Well, okay, can I be self-serving here? Of course, work better together that Anh Phillips and I wrote, and I am the host of a podcast, it's Work Well by Deloitte, where I get the great honor to interview amazing guests to talk about all things while being at work.
So check those two out, but without being self-serving, gosh, so many great books. This is why I'm surrounded by books, because I don't know, I can't pick one. But I would say the one that, if I had to, you're forcing me to.
Also, I'm just curious, when do you have time? When do you read?
Okay. So Edith Eger wrote, she's written a couple books, but the book the choice is a book that has had a significant impact on me. And it's all about, she's a Holocaust survivor. And so she talks about her experience in the Holocaust and what they all went through, what she went through, and how we all have a choice to respond. And how we respond in our own mind to all of the stressors and all of the things that are going on in our external lives, but reminding us that no matter what other people are doing to us, we still have a choice in how we react and how we respond.
And quite frankly, that's the only thing we can control. Because we can't control anyone else. But her story's incredibly powerful, and it's just one of those books that is always somewhere around me and is nicely worn and dogeared and highlighted. And when I'm having those anxious moments where I just need some inspiration, it's the one that I go to and pick up.
Let me see, when do I have time to read? Well, I'm a book nerd, I'm an introvert, and I spend much of my working days talking with other people. And so reading for me is one of my recovery strategies. And so I'm never just reading one book. I'm always reading, juggling a stack of books. And so I read whenever I get a chance, I'll pick up a book. And even if it's just to read a few pages, I try to read before bed at night, or journal before bed at night just to get myself into a mode where sleep comes easy and my mind is as clear as it can be.
Although that's easier some days than others. And you asked about podcasts. I'm actually not a huge podcast listener. I dabble in and out of them, and maybe it's because I have my own podcast, but Hidden Brain is a great podcast. This is a great podcast. I'm speaking on it. So everybody should listen to this podcast on a regular basis.
Along those lines, you mentioned winding down at the end of the day, making time to read. You're naturally an introvert and you have to extend a lot of yourself during the day. So then when you're not working, there's some quiet time. What else do you do to keep a sense of wellbeing for yourself?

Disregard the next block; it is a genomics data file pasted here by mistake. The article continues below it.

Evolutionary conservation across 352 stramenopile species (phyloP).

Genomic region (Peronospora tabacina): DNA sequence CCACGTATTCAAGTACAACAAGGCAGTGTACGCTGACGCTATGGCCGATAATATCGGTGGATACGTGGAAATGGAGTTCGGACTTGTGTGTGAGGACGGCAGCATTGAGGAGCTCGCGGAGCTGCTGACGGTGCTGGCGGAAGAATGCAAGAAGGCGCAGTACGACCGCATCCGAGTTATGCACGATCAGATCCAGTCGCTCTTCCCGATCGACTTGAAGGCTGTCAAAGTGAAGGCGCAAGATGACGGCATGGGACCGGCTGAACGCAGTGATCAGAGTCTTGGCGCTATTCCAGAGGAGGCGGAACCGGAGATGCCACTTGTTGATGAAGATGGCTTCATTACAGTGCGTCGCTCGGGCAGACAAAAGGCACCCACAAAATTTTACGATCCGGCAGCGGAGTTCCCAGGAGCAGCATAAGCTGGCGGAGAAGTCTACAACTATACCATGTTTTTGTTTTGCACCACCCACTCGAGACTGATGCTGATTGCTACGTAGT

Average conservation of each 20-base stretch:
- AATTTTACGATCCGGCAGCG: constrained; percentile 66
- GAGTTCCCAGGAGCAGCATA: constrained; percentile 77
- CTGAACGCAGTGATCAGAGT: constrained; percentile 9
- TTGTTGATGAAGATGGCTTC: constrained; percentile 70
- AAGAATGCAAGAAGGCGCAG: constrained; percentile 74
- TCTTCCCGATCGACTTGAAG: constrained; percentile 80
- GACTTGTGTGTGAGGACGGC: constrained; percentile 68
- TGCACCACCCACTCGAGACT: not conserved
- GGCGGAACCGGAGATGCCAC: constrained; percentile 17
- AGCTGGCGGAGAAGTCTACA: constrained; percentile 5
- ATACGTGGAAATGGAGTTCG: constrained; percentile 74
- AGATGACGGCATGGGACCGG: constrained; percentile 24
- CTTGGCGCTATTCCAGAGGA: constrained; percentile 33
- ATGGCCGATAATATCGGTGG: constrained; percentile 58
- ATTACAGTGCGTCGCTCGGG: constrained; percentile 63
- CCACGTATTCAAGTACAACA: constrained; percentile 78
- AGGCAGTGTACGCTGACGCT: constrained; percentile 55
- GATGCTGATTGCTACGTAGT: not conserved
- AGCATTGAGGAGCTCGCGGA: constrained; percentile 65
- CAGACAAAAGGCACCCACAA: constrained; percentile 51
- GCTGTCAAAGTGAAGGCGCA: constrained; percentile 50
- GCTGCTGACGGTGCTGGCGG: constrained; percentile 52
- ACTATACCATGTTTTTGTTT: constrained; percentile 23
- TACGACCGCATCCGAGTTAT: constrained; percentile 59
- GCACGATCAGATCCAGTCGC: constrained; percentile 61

Exercise for me. Exercise, sleep. Eat, move, sleep, find joy is Jen's framework for wellbeing. And so I'm not a perfect eater by any stretch of the imagination, but I do try to fuel my body with some nutritious food every day and make time for that. I really try not to stand in front of my laptop or sit in front of my laptop and shovel the food into my mouth, but really take those moments to step away from work or whatever it is I'm doing and enjoy the food. Or just enjoy that moment away from the digital technologies that rule our life.
Movement and exercise are really, really important to me. Fortunately, I have a Jack Russell Terrier who is very active and loves to go on walks, and so that's not something that I can say no to because she's got to go for walks.
But exercise is also really important to me because I do live with anxiety, and exercise and sleep are the two primary ways that help me manage that on a day in day out basis.
And then finding joy. If you ever get an email from me or exchange emails, you'll notice that my signature sign off says find joy. Because I think it's really easy in this world that we live in, there's so much uncertainty and so much change and so much that's going on. And the 24-hour news cycle of bad news doesn't help, but there's still a lot of things great that are going on in the world and there's a lot of really good people. And so I try to seek out those news stories, and if all else fails, I go on YouTube and watch videos of cute puppies. And that brings me joy.
I love the device. I love what you said about mindful eating. That's something I've tried to implement this year. I learned that it's not just the act of eating, but how we're eating and stepping away from the laptop so your brain knows is time for rest, not a time for fight or flight. So I think that's great.
And it's great just in terms of slowing your eating down so that your brain and your stomach have a chance to communicate with one another.
Right, there's that gut brain...
Yeah, is that the vagus nerve?
I'm scratching my brain.
I had a deep dive in that one. I also, my body gave me signals to change some things up, so I had to be more mindful in my life and that was a game changer. So those are some of the changes I've also had to make. What is the best piece of career advice you'd go back and give your younger self, younger Jen, what would you tell her?
Oh, that's a great question. Probably nothing is ever as bad as you think it is, and nothing is ever as good as you think it is. But to stay the middle of the road and do your best, and let things play out. And probably believe more in myself and ask for help, I think that that is really, really important.
We started the podcast where I talked about my fear of asking for help and how that would be perceived, and so I think especially in those moments of struggle, ask for help, but asking for help is a sign of strength, not a sign of weakness.
I agree, I agree. I also had to learn that one the hard way, but sometimes there's no other way to learn things. You just have to go through it. Yep. Thank you, Jen. Thanks for joining us today on the podcast. I really enjoyed the conversation.
Me too, thanks for having me. It was a great conversation.